A day in a scorched-earth Senate

Trust him. As Majority Leader Chuck Schumer well knows, there are 44 standing rules of the Senate; the filibuster is but one. A Congressional Research Service report notes that most are designed to enhance “the rights of individual senators” at the expense of “the powers of the majority.” To the extent the Senate functions at all, the report notes repeatedly, it is only because senators willingly relinquish those prerogatives. Mr. McConnell on Tuesday described a world in which they don’t, which he called a “scorched-earth Senate.”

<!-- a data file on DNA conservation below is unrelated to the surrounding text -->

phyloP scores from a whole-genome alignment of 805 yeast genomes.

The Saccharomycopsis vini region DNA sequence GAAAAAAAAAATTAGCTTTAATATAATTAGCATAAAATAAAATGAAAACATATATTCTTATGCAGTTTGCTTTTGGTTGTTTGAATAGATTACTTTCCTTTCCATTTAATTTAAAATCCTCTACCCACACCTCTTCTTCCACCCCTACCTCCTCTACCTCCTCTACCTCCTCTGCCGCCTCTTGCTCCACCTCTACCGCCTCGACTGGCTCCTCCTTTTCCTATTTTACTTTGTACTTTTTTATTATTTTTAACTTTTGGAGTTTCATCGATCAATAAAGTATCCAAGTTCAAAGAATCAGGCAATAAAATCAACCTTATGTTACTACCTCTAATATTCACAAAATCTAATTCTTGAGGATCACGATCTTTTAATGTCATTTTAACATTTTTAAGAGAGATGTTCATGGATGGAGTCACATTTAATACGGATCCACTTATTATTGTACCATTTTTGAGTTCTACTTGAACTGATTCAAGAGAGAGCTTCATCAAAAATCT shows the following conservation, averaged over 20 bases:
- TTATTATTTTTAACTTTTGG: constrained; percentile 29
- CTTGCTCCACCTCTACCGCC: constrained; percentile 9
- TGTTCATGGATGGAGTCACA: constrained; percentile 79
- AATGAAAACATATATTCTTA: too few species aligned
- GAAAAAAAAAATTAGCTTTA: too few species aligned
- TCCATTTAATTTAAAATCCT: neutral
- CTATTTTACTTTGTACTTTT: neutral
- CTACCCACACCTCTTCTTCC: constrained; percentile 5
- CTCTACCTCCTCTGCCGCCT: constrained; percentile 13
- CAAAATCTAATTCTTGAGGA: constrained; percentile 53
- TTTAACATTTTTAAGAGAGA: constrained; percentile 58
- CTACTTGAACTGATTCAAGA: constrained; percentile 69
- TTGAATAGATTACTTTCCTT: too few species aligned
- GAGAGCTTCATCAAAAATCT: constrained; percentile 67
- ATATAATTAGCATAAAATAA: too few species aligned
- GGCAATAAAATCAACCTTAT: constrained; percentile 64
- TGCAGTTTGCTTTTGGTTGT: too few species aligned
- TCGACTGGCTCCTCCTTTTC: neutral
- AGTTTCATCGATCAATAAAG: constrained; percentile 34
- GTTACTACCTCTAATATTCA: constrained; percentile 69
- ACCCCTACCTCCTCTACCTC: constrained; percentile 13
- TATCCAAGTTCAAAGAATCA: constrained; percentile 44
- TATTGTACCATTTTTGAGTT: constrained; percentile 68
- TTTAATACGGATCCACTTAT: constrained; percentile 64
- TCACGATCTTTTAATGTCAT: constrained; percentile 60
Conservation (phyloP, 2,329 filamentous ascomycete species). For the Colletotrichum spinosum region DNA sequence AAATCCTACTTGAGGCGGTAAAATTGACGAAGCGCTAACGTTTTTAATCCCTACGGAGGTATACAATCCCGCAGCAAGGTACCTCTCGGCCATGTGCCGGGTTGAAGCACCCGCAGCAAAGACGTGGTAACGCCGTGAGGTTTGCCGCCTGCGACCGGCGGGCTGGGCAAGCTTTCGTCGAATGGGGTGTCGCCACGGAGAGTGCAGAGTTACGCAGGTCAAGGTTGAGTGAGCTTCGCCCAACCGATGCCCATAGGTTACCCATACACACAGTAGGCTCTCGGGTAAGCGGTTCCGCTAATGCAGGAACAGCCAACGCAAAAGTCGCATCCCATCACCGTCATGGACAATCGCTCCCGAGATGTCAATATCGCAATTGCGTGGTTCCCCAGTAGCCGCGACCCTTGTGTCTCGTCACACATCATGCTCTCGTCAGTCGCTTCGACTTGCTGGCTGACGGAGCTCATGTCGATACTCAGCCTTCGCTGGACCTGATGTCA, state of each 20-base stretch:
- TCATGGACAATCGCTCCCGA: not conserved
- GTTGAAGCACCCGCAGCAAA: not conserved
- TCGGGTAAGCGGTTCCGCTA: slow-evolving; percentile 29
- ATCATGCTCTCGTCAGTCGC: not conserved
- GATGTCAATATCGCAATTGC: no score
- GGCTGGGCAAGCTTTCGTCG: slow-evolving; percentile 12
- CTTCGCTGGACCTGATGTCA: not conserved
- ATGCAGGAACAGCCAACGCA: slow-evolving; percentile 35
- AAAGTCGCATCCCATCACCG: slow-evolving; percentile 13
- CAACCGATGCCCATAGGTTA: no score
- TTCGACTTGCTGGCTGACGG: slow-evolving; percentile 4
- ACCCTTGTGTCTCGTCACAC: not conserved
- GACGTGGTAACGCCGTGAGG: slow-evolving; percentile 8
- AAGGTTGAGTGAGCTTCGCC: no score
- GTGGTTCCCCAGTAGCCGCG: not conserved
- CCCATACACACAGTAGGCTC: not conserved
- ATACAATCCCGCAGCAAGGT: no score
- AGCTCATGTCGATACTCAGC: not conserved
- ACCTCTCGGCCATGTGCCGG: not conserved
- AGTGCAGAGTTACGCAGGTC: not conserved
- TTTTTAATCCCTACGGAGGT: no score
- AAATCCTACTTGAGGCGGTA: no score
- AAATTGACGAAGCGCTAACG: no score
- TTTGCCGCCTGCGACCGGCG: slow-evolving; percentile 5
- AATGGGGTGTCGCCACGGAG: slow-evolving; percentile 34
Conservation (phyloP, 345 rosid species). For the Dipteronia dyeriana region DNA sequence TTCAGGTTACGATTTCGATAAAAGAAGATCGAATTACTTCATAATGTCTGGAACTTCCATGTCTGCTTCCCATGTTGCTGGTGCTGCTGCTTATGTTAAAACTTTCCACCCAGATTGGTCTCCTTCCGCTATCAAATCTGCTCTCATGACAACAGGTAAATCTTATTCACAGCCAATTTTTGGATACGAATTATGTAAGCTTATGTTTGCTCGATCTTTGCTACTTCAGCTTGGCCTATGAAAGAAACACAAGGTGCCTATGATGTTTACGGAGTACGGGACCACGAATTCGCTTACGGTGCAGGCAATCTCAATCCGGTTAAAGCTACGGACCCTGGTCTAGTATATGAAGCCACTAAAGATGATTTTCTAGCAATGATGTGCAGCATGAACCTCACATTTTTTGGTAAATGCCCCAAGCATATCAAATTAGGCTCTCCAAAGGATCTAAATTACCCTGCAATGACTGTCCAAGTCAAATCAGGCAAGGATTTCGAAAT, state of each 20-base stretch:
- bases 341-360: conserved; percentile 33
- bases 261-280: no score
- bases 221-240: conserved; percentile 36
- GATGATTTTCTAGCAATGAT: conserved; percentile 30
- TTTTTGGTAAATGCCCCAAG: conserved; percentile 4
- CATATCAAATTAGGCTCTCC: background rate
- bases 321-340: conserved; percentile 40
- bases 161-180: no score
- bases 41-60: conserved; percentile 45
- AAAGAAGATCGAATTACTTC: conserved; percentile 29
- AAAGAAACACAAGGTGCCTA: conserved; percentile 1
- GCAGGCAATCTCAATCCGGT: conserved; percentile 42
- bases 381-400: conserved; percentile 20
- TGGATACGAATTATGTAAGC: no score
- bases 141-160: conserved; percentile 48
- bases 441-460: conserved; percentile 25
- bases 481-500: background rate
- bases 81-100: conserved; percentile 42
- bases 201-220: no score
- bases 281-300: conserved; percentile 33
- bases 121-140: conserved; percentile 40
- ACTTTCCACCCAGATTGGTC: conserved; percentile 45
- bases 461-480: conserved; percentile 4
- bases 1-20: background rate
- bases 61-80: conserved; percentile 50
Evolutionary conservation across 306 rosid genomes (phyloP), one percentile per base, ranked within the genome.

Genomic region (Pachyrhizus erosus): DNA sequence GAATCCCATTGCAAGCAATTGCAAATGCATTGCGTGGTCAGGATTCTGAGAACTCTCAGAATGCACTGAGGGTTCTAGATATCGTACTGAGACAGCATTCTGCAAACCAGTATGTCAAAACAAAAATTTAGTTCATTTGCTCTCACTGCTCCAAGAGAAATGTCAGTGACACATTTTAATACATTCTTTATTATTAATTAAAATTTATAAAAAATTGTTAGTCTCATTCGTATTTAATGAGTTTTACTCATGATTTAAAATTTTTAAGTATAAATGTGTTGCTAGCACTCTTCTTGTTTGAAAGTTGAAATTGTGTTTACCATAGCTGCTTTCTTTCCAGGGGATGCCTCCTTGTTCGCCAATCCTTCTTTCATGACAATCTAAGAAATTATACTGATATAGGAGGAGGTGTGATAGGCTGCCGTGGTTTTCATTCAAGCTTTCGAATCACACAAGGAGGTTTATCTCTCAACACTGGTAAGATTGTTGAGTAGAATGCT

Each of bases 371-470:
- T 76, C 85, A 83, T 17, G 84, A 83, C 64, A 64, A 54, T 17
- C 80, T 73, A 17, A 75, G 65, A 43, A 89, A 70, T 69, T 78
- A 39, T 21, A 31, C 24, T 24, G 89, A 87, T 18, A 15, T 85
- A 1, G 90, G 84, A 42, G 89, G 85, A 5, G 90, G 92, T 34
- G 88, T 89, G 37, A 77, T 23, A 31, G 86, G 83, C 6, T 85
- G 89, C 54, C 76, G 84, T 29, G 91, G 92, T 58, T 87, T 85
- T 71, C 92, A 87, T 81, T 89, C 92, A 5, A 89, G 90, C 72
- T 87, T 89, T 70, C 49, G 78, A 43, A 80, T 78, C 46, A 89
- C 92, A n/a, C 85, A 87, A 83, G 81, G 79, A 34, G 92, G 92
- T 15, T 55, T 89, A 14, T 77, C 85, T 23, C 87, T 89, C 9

It’s a world without “unanimous consent,” in which a senator asks all 99 colleagues to give up their right to object to a proposal. Senate leaders rely on unanimous consent dozens of a times a day. You need consent to open the Senate before noon, to dispense with the reading of the preceding day’s journal, to move to business, to avoid reading out loud the text of every amendment and resolution, to avoid roll call votes. The Senate functions because most consent requests are granted.